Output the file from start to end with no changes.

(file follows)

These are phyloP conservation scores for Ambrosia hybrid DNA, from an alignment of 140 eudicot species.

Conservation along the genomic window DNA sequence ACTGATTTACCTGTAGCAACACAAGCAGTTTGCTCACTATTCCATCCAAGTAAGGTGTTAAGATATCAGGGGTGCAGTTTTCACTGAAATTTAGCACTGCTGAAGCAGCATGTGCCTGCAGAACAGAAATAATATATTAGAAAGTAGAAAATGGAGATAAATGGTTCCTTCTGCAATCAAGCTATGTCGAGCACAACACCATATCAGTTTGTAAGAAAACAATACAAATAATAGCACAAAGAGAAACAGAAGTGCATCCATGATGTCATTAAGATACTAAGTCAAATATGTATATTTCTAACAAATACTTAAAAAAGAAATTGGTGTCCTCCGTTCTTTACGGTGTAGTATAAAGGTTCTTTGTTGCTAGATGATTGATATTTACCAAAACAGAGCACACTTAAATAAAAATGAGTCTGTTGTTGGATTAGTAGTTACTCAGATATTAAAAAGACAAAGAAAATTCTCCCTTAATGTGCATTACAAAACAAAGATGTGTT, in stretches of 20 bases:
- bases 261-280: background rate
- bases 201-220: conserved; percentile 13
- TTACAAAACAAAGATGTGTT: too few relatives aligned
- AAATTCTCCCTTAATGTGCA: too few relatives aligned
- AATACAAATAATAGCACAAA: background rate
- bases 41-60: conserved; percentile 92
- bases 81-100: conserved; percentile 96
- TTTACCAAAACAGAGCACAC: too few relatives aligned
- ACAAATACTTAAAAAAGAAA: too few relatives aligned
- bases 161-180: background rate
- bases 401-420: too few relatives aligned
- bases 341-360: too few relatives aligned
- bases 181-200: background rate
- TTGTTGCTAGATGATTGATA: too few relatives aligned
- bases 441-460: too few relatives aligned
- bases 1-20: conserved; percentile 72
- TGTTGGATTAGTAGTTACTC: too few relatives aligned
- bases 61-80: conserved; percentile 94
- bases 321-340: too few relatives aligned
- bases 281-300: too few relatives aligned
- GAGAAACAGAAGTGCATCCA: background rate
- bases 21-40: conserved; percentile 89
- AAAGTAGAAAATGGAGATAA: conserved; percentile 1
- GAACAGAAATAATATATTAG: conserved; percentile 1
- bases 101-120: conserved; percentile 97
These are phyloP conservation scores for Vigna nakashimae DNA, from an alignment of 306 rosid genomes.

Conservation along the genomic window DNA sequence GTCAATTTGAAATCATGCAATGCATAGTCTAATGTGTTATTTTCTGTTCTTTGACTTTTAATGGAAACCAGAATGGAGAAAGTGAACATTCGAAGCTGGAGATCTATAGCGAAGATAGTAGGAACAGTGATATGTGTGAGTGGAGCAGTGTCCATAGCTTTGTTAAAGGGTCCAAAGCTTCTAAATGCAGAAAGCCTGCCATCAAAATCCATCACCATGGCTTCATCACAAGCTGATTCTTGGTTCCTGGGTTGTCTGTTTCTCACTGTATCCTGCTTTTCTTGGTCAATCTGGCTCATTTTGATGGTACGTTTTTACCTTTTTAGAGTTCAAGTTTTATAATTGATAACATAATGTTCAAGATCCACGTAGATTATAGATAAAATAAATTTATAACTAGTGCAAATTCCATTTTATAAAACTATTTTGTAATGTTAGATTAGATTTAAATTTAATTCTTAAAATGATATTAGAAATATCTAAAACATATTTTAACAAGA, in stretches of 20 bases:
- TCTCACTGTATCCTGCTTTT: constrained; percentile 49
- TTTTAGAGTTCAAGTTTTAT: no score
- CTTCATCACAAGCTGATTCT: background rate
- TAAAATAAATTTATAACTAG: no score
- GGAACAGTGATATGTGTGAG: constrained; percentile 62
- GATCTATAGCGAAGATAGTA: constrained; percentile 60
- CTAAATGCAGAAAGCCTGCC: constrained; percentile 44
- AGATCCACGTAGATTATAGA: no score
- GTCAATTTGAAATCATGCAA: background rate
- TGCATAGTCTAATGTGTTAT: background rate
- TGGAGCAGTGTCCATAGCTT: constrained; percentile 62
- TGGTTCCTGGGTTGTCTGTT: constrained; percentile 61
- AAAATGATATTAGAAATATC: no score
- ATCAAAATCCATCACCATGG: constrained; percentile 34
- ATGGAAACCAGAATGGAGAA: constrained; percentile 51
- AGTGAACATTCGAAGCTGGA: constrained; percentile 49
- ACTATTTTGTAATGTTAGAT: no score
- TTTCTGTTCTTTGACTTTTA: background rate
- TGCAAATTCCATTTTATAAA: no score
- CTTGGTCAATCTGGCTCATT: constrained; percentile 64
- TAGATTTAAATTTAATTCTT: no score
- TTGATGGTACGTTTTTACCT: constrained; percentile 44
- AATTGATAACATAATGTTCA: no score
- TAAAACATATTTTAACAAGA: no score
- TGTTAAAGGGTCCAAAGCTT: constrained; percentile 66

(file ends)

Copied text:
These are phyloP conservation scores for Ambrosia hybrid DNA, from an alignment of 140 eudicot species.

Conservation along the genomic window DNA sequence ACTGATTTACCTGTAGCAACACAAGCAGTTTGCTCACTATTCCATCCAAGTAAGGTGTTAAGATATCAGGGGTGCAGTTTTCACTGAAATTTAGCACTGCTGAAGCAGCATGTGCCTGCAGAACAGAAATAATATATTAGAAAGTAGAAAATGGAGATAAATGGTTCCTTCTGCAATCAAGCTATGTCGAGCACAACACCATATCAGTTTGTAAGAAAACAATACAAATAATAGCACAAAGAGAAACAGAAGTGCATCCATGATGTCATTAAGATACTAAGTCAAATATGTATATTTCTAACAAATACTTAAAAAAGAAATTGGTGTCCTCCGTTCTTTACGGTGTAGTATAAAGGTTCTTTGTTGCTAGATGATTGATATTTACCAAAACAGAGCACACTTAAATAAAAATGAGTCTGTTGTTGGATTAGTAGTTACTCAGATATTAAAAAGACAAAGAAAATTCTCCCTTAATGTGCATTACAAAACAAAGATGTGTT, in stretches of 20 bases:
- bases 261-280: background rate
- bases 201-220: conserved; percentile 13
- TTACAAAACAAAGATGTGTT: too few relatives aligned
- AAATTCTCCCTTAATGTGCA: too few relatives aligned
- AATACAAATAATAGCACAAA: background rate
- bases 41-60: conserved; percentile 92
- bases 81-100: conserved; percentile 96
- TTTACCAAAACAGAGCACAC: too few relatives aligned
- ACAAATACTTAAAAAAGAAA: too few relatives aligned
- bases 161-180: background rate
- bases 401-420: too few relatives aligned
- bases 341-360: too few relatives aligned
- bases 181-200: background rate
- TTGTTGCTAGATGATTGATA: too few relatives aligned
- bases 441-460: too few relatives aligned
- bases 1-20: conserved; percentile 72
- TGTTGGATTAGTAGTTACTC: too few relatives aligned
- bases 61-80: conserved; percentile 94
- bases 321-340: too few relatives aligned
- bases 281-300: too few relatives aligned
- GAGAAACAGAAGTGCATCCA: background rate
- bases 21-40: conserved; percentile 89
- AAAGTAGAAAATGGAGATAA: conserved; percentile 1
- GAACAGAAATAATATATTAG: conserved; percentile 1
- bases 101-120: conserved; percentile 97
These are phyloP conservation scores for Vigna nakashimae DNA, from an alignment of 306 rosid genomes.

Conservation along the genomic window DNA sequence GTCAATTTGAAATCATGCAATGCATAGTCTAATGTGTTATTTTCTGTTCTTTGACTTTTAATGGAAACCAGAATGGAGAAAGTGAACATTCGAAGCTGGAGATCTATAGCGAAGATAGTAGGAACAGTGATATGTGTGAGTGGAGCAGTGTCCATAGCTTTGTTAAAGGGTCCAAAGCTTCTAAATGCAGAAAGCCTGCCATCAAAATCCATCACCATGGCTTCATCACAAGCTGATTCTTGGTTCCTGGGTTGTCTGTTTCTCACTGTATCCTGCTTTTCTTGGTCAATCTGGCTCATTTTGATGGTACGTTTTTACCTTTTTAGAGTTCAAGTTTTATAATTGATAACATAATGTTCAAGATCCACGTAGATTATAGATAAAATAAATTTATAACTAGTGCAAATTCCATTTTATAAAACTATTTTGTAATGTTAGATTAGATTTAAATTTAATTCTTAAAATGATATTAGAAATATCTAAAACATATTTTAACAAGA, in stretches of 20 bases:
- TCTCACTGTATCCTGCTTTT: constrained; percentile 49
- TTTTAGAGTTCAAGTTTTAT: no score
- CTTCATCACAAGCTGATTCT: background rate
- TAAAATAAATTTATAACTAG: no score
- GGAACAGTGATATGTGTGAG: constrained; percentile 62
- GATCTATAGCGAAGATAGTA: constrained; percentile 60
- CTAAATGCAGAAAGCCTGCC: constrained; percentile 44
- AGATCCACGTAGATTATAGA: no score
- GTCAATTTGAAATCATGCAA: background rate
- TGCATAGTCTAATGTGTTAT: background rate
- TGGAGCAGTGTCCATAGCTT: constrained; percentile 62
- TGGTTCCTGGGTTGTCTGTT: constrained; percentile 61
- AAAATGATATTAGAAATATC: no score
- ATCAAAATCCATCACCATGG: constrained; percentile 34
- ATGGAAACCAGAATGGAGAA: constrained; percentile 51
- AGTGAACATTCGAAGCTGGA: constrained; percentile 49
- ACTATTTTGTAATGTTAGAT: no score
- TTTCTGTTCTTTGACTTTTA: background rate
- TGCAAATTCCATTTTATAAA: no score
- CTTGGTCAATCTGGCTCATT: constrained; percentile 64
- TAGATTTAAATTTAATTCTT: no score
- TTGATGGTACGTTTTTACCT: constrained; percentile 44
- AATTGATAACATAATGTTCA: no score
- TAAAACATATTTTAACAAGA: no score
- TGTTAAAGGGTCCAAAGCTT: constrained; percentile 66